“The administration has not communicated with us, and we have not been briefed,” said Doug Andres, a spokesman for House Speaker Paul Ryan, a Wisconsin Republican, in an email. “We will consider options once we have information, but what seems apparent is none of these ideas would have prevented the recent atrocities. Our focus should be on the consistent causes of these acts – mental illnesses and terrorism – rather than infringing on law-abiding Americans’ constitutional rights.”
The Republican presidential candidates were notably silent about Obama’s announcement.
The president plans to make his case for additional gun restrictions in a number of forums in the coming month, according to aides, including during his Jan. 12 State of the Union address.
While beefing up background checks has strong support — a Quinnipiac University poll in December found that 89 percent of Americans supported checks for purchases at gun shows and for online sales — Obama’s actions also come as Americans have become more fearful about the prospect of terrorist strikes and are expressing an openness to having ordinary citizens carry guns.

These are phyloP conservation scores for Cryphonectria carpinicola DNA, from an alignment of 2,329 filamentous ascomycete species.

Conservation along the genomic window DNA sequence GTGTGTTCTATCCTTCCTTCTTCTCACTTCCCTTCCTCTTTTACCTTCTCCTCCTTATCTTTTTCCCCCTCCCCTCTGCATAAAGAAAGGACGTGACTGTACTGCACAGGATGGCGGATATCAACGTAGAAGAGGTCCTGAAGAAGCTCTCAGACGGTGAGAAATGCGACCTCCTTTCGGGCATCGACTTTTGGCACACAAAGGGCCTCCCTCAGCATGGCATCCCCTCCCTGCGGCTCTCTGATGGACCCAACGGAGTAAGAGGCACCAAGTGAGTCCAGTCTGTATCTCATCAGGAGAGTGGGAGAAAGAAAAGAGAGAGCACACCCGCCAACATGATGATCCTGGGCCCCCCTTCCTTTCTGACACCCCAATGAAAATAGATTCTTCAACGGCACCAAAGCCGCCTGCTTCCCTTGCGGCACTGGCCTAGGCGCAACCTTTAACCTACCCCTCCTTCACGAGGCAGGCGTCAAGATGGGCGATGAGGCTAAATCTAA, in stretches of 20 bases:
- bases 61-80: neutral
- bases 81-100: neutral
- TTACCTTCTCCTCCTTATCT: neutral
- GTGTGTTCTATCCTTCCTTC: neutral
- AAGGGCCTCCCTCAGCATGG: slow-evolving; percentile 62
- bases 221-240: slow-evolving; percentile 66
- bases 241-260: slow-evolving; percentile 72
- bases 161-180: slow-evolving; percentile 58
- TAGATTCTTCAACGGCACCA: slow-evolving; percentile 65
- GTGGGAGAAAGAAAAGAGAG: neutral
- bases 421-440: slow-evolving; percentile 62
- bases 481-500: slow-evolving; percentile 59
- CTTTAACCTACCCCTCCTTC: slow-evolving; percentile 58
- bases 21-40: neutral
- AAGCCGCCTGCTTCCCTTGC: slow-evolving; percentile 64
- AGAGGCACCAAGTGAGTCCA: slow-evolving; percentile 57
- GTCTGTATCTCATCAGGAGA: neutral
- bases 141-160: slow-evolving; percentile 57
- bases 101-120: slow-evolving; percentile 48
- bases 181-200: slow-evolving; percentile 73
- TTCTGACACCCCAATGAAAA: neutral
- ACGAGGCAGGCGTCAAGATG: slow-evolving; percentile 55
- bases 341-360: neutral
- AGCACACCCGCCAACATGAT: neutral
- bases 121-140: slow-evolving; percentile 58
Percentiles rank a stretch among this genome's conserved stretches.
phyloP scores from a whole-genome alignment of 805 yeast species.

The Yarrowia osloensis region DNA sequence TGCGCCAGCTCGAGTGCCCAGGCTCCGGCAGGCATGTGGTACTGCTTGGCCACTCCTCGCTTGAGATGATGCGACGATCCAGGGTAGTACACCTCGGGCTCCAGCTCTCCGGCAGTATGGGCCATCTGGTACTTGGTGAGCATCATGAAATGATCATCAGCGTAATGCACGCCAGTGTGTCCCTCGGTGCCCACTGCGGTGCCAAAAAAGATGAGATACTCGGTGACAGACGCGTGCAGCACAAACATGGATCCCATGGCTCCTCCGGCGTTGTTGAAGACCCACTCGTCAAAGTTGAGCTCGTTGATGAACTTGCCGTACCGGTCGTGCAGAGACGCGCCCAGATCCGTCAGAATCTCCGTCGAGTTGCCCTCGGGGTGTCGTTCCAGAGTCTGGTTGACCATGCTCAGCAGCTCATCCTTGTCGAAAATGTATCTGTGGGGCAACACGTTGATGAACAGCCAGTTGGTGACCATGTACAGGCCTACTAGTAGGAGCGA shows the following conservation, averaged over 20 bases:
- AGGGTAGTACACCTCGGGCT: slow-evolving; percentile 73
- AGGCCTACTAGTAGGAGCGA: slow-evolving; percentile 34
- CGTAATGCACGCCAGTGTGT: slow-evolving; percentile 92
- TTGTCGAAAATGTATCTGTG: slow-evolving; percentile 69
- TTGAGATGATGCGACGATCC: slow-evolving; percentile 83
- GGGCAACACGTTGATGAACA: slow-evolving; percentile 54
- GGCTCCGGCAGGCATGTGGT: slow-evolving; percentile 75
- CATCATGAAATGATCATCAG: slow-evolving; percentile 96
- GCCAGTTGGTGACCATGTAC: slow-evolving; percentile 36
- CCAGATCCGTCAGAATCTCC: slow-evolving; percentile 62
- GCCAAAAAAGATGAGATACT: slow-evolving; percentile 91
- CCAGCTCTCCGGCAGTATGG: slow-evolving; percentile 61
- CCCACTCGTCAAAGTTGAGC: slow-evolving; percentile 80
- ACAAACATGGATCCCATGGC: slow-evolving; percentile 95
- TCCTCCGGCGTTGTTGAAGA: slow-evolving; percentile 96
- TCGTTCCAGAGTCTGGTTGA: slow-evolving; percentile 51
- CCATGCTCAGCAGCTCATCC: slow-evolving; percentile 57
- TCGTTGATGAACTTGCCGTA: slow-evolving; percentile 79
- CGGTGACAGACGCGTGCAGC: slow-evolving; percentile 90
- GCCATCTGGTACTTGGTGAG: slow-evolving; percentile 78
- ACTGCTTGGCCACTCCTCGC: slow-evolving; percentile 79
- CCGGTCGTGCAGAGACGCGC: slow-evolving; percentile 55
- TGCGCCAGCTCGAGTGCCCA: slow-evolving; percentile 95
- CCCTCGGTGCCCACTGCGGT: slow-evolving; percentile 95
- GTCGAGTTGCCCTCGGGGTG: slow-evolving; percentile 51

A Washington Post/ABC News poll conducted last month in the wake of the San Bernardino, Calif. terrorist shooting, for example, found that 53 percent of respondents opposed an assault weapons ban, a record high. When asked which is the better reaction to terrorism, 47 percent said encouraging more people to carry guns legally, while 42 percent preferred enacting stricter gun-control laws.